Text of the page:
With Judge Abdulla’s arrest, the divided opposition that had joined the ‘protect Islam’ rally under the care of religion-based NGOs, have taken over the leadership of the movement, if the latter still claims to be apolitical with a single-point agenda. This may also lend credence to the Government’s argument that the ‘protect Islam’ movement, based on the installation of individual monuments by SAARC member-countries after the Addu Summit in November, was more political and less religious in form and content. In popular perception, that may not be saying a lot, as one after the other, the issues that the Government seems wanting to offer the Opposition, has only helped the latter to sink their differences even more and consolidate their unity, which prior to December 23 protest was not seen as being possible, particularly during the run-up to the 2013 presidential polls.
The controversy surrounding the SAARC monuments, starting with that of ‘Islamic Pakistan’, being idolatrous in nature, may have robbed much of the credit that the Maldivian Government and President Nasheed richly deserved. MDP leaders are not tired of claiming that it was all part of a larger political conspiracy, aimed at upsetting President Nasheed’s growing popularity during the long run-up to the 2013 polls. Conversely, the divided Opposition of the time was arguing that the Government was deliberately flagging religious issues that went beyond the SAARC monuments, if only to ensure that President Nasheed got a party and challenger of his choice in the polls which they were convinced would go into the second, run-off round.
The issues included clearance for liquor sale in a newly-built star-hotel in the national capital of Male, proposals for allowing liquor sale in uninhabited parts of otherwise inhabited islands, both going against existing laws, and the demolition of an Islamic school, again in Male. Neither the pro-Islam NGOs, nor the opposition could have divined the ‘SAARC monuments’ controversy, but when it presented itself, they were not the ones to lag behind. Today, the December 23 rally is being projected as the largest gathering of the type in the country – with most partnering outfits in the erstwhile ‘pro-democratic’ movement of the earlier years having switched sides, since.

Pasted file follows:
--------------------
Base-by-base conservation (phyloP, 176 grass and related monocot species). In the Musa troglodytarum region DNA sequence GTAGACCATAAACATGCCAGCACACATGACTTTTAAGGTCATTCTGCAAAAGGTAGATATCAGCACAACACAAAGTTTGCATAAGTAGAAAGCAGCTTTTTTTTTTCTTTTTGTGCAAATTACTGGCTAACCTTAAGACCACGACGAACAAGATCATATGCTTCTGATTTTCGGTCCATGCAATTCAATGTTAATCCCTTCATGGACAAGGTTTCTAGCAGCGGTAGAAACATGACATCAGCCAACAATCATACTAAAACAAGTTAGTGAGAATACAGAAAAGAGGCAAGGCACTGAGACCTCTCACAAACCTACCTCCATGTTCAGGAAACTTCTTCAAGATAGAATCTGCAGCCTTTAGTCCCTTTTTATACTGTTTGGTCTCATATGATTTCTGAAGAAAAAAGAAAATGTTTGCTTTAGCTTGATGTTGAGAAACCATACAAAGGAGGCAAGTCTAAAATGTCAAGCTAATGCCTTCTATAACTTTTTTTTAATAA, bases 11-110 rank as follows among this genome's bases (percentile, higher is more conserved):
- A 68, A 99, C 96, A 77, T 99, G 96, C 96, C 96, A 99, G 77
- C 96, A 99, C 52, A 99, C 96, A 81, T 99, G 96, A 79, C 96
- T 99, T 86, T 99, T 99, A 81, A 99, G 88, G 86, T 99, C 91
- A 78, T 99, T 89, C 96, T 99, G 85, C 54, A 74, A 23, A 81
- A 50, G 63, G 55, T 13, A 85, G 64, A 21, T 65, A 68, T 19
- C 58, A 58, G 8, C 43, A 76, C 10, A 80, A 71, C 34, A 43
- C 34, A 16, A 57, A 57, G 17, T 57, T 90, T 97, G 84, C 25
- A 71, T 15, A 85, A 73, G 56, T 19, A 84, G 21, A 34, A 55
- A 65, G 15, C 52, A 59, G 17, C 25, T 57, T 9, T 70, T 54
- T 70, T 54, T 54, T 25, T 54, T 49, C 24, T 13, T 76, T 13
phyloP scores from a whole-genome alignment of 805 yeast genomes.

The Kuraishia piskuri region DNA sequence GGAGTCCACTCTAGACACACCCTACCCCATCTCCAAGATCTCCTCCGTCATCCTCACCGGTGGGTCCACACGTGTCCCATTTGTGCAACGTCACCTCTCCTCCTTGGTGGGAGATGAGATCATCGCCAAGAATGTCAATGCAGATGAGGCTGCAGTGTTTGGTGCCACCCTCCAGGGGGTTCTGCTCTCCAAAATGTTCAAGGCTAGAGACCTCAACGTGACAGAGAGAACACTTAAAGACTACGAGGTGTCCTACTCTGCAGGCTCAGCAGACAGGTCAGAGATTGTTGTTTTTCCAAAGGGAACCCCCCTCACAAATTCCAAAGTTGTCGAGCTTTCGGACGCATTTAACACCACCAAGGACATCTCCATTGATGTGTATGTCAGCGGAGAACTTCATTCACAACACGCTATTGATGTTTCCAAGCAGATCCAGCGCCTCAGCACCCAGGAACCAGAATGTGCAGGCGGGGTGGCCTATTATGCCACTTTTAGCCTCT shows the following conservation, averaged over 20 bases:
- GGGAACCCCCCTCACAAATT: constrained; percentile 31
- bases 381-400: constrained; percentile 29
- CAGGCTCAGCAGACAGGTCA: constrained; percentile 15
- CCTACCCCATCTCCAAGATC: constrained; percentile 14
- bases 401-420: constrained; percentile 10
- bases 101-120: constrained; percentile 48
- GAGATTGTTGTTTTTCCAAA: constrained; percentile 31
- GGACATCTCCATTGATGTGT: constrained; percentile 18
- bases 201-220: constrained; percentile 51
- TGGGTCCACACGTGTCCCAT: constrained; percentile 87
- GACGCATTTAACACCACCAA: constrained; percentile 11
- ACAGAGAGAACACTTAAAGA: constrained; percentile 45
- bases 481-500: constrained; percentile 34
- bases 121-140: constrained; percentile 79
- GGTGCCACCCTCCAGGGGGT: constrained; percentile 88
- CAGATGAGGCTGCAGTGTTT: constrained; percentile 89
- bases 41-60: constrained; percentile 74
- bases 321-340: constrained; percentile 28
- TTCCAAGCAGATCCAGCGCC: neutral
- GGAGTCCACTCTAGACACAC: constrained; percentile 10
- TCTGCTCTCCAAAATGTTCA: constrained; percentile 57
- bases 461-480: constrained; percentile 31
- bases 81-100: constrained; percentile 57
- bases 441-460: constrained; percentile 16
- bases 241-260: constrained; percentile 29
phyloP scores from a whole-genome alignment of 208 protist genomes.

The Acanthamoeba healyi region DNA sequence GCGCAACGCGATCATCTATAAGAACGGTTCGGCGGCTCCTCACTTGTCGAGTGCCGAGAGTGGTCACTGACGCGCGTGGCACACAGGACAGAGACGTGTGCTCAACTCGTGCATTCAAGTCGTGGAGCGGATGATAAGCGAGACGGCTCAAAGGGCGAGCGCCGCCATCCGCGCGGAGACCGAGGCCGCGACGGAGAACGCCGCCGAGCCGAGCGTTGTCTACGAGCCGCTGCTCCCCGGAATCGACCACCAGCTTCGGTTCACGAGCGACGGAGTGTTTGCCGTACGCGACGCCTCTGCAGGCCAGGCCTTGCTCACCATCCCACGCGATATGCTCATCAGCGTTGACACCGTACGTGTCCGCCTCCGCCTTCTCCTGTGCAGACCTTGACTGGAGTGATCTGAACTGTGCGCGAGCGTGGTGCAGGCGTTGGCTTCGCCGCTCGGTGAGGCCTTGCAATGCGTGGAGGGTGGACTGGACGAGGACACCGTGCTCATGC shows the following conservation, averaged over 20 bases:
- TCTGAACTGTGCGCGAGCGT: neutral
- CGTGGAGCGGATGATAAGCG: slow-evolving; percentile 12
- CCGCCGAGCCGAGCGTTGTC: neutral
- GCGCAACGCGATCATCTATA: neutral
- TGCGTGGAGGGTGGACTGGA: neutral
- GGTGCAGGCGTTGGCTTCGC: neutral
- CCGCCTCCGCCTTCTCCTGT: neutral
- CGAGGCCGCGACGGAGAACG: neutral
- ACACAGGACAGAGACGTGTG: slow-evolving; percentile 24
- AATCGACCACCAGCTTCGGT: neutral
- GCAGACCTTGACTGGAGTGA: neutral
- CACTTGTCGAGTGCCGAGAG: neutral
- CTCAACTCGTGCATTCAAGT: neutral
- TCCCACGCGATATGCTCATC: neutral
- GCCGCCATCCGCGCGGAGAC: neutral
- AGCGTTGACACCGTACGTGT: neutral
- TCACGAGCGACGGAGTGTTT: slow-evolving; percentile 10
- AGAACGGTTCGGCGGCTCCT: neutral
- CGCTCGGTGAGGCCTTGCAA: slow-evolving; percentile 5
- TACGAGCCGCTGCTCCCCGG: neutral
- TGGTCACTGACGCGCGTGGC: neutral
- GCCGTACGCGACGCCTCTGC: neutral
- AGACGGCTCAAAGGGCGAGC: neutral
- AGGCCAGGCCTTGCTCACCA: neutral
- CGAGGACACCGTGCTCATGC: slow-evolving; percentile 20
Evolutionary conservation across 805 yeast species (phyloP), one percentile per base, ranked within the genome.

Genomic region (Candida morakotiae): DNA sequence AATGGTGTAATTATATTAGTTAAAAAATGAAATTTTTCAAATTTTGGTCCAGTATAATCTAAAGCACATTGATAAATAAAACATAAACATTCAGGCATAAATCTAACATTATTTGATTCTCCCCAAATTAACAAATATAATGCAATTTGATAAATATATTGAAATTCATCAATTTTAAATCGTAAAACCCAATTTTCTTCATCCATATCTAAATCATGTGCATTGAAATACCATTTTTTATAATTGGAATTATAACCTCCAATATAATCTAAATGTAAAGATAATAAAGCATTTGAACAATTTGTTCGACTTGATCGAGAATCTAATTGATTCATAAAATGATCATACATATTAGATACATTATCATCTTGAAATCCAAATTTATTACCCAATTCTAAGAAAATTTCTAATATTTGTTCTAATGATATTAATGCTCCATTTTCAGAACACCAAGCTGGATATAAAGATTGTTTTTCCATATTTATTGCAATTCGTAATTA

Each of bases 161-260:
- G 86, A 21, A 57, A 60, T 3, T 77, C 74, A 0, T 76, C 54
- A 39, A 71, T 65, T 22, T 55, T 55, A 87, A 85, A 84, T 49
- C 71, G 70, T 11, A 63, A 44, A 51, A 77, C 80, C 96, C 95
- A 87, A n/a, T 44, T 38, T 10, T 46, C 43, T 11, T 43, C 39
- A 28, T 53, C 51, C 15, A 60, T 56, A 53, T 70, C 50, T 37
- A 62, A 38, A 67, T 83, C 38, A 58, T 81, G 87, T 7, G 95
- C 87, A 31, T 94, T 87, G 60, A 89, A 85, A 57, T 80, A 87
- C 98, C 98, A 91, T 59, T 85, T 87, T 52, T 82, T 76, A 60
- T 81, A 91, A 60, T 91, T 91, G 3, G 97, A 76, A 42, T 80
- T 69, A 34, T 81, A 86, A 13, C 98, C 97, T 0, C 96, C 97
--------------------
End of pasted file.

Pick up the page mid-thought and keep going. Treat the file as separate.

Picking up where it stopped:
Role of the Vice-President
A new dimension has been added to the current crisis with the Opposition leaders and other partners in the December 23 movement calling on Vice-President Mohammed Waheed Hassan. Though it has been a practice for Maldivian political class to hold their public rallies and have their consultations post-dinner time and possibly going beyond 2 am, the urgency with which they called on the Vice-President at 1 am did not go unnoticed. The country’s first PhD-holder (from Stanford University), Waheed has resisted the MDP’s persuasive efforts to merge his GaumeeIththihad Party (GIP, or National Unity Party) with the major electoral partner, for him to be considered for the running-mate of President Nasheed again in 2013. Quiet in temperament, this former UN/UNICEF executive did not take kindly to the MDP later wooing away his senior Cabinet colleagues to its side.
At the end of the meeting with the Vice-President, the interim leader of Gayoom’s newly-floated Progressive Party of Maldives (PPM), the controversial Ummer Naseer, told the local media that they had decided to “pledge support to the Vice-President.” Quoting Naseer, local media reports said, “Dr Waheed assured the party leaders that he would “take any legal responsibility he had to within the bounds of the law and was “ready to take over the duties specified in the Constitution.” In an even more significant observation, Naseer was quoted thus: “After these discussions we are now calling upon the nation’s security forces, on behalf of our ‘December 23 Alliance’ of all the Opposition parties in the country as well as the NGO coalition, to immediately pledge their allegiance to the Vice-President.”The stand of the ‘December 23 alliance’ was that President Mohamed Nasheed has “lost his legal status”, the media quoted Naseer as saying further.